true crime

Charlene Warrior's family doesn't agree with how the police say she died.

Content Warning: Aboriginal and Torres Strait Islander readers are advised that the following article, contains images and names of people who have died. It also includes descriptions of possible suicide. 

On September 18, 2021, Theresa Newchurch got a text message from her sister. 

"I hate this, literally the saddest sh*t ever," it read.

Charlene Warrior was in Bute, 90 minutes north of Adelaide, to collect her one-year-old daughter from her ex-partner. But they'd been fighting about custody. Earlier that evening, she'd called Theresa from a park bench in town crying.

"I need to get back to Adelaide," she told Theresa. 

The next day, there was silence. 

Worried, Theresa reached out to the ex. He replied a day later telling her he woke up and Charlene was gone. 

Watch the trailer for True Crime Conversations. Post continues below.

Video via Mamamia.

Two days later Theresa says she reported her sister missing. Police dispute that, they say they didn't learn about Charlene's disappearance for another nine days. They officially started searching for her on October 1.

Charlene's body was found by a local man out for a walk on October 3, 2021. She was in a tree only 100 metres from the house in which she'd been staying and 200 metres from the Country Fire Service (CFS) shed where authorities had launched a full-scale search. 


As Doug Smith, Indigenous Affairs reporter for The Advertiser and host of the podcast Dying Rose told Mamamia's True Crime Conversations, "She was in plain sight".

"The tree was half hanging over a paddock, half hanging over someone's front yard. So where she was found I could almost throw a stone from the CFS shed and hit that tree."

Within 24 hours the police ruled that the 21-year-old died by suicide and had likely been in that tree since her disappearance, with her autopsy report suggesting she died on or around September 20. But her family don't agree. They don't see how that's possible given how obvious her final location was. They believe she was likely placed in the tree after her death.

They travelled to Bute themselves for answers, and as Theresa told Dying Rose, she had a conversation with a local shopkeeper and CFS volunteer who insisted "she wasn't there [in that tree] the day before [she was found]".

Listen to Charlene's story. Post continues after the podcast. 

The family doesn't understand why the police didn't take any witness statements from them, the ex, or anyone else in town before ruling Charlene's death non-suspicious. 

They don't understand why her body was removed from the tree so quickly. Or how she could have been there for two whole weeks unnoticed. 

They don't understand why they weren't updated on the case, and why they kept getting fobbed off when they called for information.


As Doug explained: "The police, in their eyes, haven't done a proper investigation."

"When I read the police report it really made it seem like this was a depressed, young Aboriginal girl who was a drug user and had reason to kill herself. I didn't see it that way. She was trying to fight for her daughter," he said.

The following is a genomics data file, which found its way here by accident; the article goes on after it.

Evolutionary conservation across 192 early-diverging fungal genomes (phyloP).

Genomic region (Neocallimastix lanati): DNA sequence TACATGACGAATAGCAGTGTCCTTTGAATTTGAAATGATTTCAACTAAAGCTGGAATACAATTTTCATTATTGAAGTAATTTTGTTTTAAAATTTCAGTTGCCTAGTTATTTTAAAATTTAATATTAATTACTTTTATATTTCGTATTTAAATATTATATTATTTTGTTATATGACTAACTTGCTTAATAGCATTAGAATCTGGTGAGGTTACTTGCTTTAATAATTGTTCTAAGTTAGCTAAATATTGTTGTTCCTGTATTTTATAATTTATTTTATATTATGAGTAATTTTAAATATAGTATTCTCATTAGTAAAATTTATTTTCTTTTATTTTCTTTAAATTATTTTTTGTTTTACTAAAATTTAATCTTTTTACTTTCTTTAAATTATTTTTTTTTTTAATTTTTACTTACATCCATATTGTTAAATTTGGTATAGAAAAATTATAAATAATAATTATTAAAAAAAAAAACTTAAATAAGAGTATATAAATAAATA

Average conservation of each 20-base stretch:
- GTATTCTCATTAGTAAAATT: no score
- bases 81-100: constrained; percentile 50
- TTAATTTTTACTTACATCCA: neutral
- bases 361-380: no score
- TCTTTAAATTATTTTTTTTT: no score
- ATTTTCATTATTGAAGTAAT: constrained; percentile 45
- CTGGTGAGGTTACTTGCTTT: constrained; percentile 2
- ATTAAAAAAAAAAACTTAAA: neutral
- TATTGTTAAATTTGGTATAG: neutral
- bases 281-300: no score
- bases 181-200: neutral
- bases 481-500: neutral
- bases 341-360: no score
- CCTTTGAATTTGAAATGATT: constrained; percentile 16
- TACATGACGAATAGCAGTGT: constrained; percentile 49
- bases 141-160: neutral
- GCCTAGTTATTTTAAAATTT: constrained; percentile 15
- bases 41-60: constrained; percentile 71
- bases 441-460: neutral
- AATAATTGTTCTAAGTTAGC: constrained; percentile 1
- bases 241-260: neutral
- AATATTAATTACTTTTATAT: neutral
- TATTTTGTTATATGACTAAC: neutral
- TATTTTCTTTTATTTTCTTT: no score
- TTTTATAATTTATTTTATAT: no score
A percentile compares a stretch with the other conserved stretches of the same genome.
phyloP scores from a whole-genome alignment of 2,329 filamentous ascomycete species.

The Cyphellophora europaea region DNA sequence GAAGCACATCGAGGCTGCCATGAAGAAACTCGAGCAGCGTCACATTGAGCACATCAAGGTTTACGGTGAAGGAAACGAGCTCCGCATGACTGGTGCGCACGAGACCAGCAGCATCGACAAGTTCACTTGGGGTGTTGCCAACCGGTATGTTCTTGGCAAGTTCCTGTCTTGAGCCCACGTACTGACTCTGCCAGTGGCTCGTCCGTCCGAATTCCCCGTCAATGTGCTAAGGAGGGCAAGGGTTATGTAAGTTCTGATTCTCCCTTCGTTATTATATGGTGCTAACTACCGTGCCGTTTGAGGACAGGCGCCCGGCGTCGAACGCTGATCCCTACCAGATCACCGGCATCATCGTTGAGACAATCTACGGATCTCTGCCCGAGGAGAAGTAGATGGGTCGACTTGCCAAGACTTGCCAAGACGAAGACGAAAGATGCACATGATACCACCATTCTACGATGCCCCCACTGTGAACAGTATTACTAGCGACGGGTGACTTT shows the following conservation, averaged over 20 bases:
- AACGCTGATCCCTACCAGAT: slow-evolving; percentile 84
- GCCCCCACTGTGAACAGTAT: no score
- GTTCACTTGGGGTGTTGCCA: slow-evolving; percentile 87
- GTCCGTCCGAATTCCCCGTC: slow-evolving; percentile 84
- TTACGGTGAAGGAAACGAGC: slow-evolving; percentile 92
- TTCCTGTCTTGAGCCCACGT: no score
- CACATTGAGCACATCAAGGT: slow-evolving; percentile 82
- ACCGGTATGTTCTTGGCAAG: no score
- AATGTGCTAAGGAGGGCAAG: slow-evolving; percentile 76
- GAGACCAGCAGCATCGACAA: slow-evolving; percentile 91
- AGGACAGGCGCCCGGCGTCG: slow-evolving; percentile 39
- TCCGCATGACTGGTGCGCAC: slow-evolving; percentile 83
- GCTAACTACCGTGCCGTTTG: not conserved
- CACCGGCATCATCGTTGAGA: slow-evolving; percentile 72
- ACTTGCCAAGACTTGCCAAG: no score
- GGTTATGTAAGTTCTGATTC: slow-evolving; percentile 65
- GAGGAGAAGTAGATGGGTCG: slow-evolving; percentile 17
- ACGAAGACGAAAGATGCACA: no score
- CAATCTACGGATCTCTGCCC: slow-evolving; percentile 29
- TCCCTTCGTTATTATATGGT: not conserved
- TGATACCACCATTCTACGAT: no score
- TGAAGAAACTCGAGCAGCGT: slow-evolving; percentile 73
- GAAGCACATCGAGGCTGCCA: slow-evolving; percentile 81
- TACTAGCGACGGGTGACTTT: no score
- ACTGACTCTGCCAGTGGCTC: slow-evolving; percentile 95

But as an Indigenous man himself, Doug is not surprised by how Charlene's family has been treated.

"I am not saying this doesn't happen to non-Indigenous families as well, I know it does. It just happens to Indigenous families a majority of the time because statistically, we are the most disadvantaged. We are living in a lower socio-economic when these types of things happen to Aboriginal people in their community and we try and seek help from police we never really get it," he told True Crime Conversations.

As the Dying Rose podcast discovered, Charlene's family isn't the only one in the Indigenous community currently grappling with this reality. Their investigation looks at how authorities have reacted to the deaths of six Aboriginal women and girls. In many of the cases, their deaths were deemed suicides when their families insist there are unanswered questions. 

Many of the women were also in alleged domestic violence relationships at the time of their deaths, something their families say wasn't even considered.

"It wasn't hard to find the six families, they're everywhere," said Doug. "A lot of First Nations families are experiencing this."

Right now there is an inquiry being held into missing and murdered First Nations women and children in Australia.  


The inquiry hopes to investigate what we can change to better address violence against this community, with murder rates for Indigenous women eight times higher than for their non-Indigenous counterparts.

In WA, the state's police have refused to appear at the inquiry. In NSW, the head of the force denied any racism in its ranks. 

What Dying Rose has uncovered, overlays another issue entirely. Not only are Indigenous women experiencing higher rates of murder, suicide, assault and family violence. Investigations into their deaths are leaving their families with more questions than closure. 

"The police aren't listening to First Nations families," Doug told True Crime Conversations. "I don't see them actually doing anything to address that at all."

Change is needed on a societal level. On a governmental and authoritative level. But in the meantime on an individual level, Doug says we can help by amplifying these women's stories. By saying their names, and sharing their faces. 

Her name was Charlene Warrior. Her family is still waiting for answers. 

If you find yourself needing to talk to someone after reading this story, please call Lifeline on 13 11 14.

If this has raised any issues for you, or if you just feel like you need to speak to someone, please call 1800 RESPECT (1800 737 732) – the national sexual assault, domestic and family violence counselling service.

Feature Image: Supplied.